Maeder, Roman E., Programming in Mathematica 3rd edition (Reading MA: Addison-Wesley, 1997). Maeder was the key player in designing the Mathematica programming language with Wolfram, which I consider a major scientific and linguistic synthesis. He then showed how to use the language in significant programming areas and wrote the Wolfram Education Group course on Programming in Mathematica. I have to say, leaving a comparison of importance to history, that this is like Halley or Newton's other followers showing how to use his synthesis, e.g. to calculate the orbit and time of return of a comet. Maeder's approach is elegantly concise, high-level, and to the point.

Mangano, Sal, Mathematica Cookbook (Sebastopol, CA, USA: O'Reilly, 2010). This is my current favorite book to sample for edification and pure enjoyment. I'd say most of it is for intermediate to advanced users.

Trott, Michael, The Mathematica GuideBook for Programming (New York: Springer, 2004).  For beginners to advanced users. I've read most of this book and Trott's style, like Wolfram's, has had a strong influence on my programming style. In particular, I follow Hoare and Trott toward the goal of writing code that can be read like prose, such as using long, descriptive variable names instead of abbreviations. This is one of four 1000-page tomes by the truly prolific Trott, who also compiled the astonishing 310,000-function Wolfram Functions site Until I saw a single individual walking down the hall at the 2007 WRI Technology Conference with a badge saying "Michael Trott," I really didn't think he could be one person. I thought he must be another Bourbaki, the legendary French mathematical collaborative that published under that name.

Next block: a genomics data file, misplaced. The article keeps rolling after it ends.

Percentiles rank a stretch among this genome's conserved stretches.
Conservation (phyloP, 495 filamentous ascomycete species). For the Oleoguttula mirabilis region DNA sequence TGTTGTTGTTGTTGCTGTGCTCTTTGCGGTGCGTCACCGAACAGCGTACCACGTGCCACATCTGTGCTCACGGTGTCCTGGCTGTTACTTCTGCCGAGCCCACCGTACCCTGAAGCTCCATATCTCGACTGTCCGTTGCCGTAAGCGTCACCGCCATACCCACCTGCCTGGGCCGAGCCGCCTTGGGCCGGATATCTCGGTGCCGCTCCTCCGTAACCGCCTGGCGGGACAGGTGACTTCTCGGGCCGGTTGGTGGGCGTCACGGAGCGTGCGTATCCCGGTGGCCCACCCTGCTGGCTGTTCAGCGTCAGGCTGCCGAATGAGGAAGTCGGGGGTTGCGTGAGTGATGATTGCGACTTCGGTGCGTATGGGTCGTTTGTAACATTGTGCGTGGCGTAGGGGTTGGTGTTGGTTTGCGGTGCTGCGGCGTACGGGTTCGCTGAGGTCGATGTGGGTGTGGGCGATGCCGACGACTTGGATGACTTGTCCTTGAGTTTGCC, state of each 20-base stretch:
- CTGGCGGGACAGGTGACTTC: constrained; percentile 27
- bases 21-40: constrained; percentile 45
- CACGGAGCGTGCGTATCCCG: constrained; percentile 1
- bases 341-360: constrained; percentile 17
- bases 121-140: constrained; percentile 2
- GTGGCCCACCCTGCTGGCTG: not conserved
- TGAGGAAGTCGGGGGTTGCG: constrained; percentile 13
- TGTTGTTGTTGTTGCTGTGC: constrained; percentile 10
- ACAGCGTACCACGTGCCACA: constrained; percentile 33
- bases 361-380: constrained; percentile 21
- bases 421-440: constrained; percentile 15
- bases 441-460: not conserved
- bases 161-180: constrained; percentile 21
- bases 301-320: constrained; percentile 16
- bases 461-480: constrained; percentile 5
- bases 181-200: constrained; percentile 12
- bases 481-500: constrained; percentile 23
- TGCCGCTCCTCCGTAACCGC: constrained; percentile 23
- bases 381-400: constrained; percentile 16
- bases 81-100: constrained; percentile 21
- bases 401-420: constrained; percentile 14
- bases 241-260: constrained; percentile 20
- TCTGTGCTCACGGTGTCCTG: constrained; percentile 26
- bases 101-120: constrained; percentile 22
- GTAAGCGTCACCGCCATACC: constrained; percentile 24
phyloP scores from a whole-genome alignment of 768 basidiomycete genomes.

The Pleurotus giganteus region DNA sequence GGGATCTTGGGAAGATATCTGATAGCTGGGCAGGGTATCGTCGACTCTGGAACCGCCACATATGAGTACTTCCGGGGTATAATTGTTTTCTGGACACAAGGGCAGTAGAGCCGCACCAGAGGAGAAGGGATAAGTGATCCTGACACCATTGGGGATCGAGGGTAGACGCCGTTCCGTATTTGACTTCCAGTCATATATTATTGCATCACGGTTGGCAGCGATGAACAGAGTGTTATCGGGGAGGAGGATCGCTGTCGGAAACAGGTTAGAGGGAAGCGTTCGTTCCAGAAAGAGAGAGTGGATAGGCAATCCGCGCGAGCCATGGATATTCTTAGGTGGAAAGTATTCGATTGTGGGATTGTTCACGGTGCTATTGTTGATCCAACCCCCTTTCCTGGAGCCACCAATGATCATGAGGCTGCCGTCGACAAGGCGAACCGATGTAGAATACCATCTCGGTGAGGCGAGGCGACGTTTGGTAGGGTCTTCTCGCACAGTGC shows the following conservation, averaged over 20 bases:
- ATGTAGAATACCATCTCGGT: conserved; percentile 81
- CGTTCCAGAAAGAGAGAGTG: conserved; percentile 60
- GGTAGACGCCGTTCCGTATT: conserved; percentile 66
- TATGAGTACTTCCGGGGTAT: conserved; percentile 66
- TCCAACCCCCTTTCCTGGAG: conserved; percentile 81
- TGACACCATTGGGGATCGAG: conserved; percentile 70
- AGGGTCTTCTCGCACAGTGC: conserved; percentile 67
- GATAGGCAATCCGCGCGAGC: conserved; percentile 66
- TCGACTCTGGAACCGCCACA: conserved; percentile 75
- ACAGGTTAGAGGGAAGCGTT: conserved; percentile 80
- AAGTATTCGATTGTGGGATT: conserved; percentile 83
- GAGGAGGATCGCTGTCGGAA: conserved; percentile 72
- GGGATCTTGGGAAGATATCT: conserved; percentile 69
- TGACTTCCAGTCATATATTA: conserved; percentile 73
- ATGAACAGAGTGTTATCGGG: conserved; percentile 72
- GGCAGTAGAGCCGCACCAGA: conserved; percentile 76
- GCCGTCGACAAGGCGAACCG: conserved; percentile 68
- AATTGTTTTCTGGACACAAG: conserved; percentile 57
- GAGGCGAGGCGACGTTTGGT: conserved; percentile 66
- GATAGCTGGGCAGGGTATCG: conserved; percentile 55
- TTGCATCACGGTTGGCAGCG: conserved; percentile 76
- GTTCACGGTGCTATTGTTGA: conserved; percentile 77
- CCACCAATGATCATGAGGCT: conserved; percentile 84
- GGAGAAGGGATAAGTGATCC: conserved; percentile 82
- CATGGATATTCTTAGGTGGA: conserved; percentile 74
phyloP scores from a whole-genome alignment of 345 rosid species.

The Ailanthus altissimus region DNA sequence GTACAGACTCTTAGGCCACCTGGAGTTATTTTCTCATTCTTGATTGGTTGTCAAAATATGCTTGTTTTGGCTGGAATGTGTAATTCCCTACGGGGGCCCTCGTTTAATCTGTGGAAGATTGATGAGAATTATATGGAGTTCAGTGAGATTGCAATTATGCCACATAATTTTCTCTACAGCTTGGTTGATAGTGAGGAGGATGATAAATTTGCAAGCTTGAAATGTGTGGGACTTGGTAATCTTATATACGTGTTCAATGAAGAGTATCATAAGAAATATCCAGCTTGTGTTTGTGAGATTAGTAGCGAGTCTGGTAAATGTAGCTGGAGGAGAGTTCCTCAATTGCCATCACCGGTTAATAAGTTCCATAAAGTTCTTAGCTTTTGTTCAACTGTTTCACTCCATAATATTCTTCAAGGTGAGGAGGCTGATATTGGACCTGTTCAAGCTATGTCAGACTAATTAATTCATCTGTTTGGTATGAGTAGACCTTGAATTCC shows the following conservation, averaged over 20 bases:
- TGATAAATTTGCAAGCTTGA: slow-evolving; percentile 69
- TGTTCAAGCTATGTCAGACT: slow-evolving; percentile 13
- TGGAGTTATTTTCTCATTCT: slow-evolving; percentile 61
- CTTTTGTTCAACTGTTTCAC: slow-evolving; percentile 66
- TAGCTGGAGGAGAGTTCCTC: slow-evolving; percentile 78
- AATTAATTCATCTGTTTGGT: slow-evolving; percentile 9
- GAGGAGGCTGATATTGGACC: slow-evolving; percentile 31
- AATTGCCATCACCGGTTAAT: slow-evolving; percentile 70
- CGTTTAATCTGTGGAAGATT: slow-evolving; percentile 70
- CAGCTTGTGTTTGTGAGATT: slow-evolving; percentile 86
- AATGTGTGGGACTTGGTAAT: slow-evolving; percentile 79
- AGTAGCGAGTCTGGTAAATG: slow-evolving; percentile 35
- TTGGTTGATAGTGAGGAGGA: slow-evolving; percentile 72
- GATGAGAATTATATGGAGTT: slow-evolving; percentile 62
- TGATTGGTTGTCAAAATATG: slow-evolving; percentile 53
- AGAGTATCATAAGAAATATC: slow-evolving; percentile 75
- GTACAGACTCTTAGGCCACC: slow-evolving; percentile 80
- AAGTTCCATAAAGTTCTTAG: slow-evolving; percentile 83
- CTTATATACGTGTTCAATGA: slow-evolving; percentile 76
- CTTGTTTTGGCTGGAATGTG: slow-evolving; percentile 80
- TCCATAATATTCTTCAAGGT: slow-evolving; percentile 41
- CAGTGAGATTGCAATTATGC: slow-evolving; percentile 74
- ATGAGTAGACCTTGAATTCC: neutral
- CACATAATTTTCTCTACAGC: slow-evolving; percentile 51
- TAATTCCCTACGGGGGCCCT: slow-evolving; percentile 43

Wagner, David B., Power Programming with  Mathematica: The Kernel (New York: McGraw-Hill, 1996). Truly a classic to which I was introduced by MathGroup.

Wellin, Paul, Gaylord, Richard, and Kamin, Samuel, An Introduction to Programming with Mathematica (Cambridge: Cambridge University Press, 2005). For beginners to intermediate users. As clear as can be. Paul Wellin heads the Wolfram Education Group.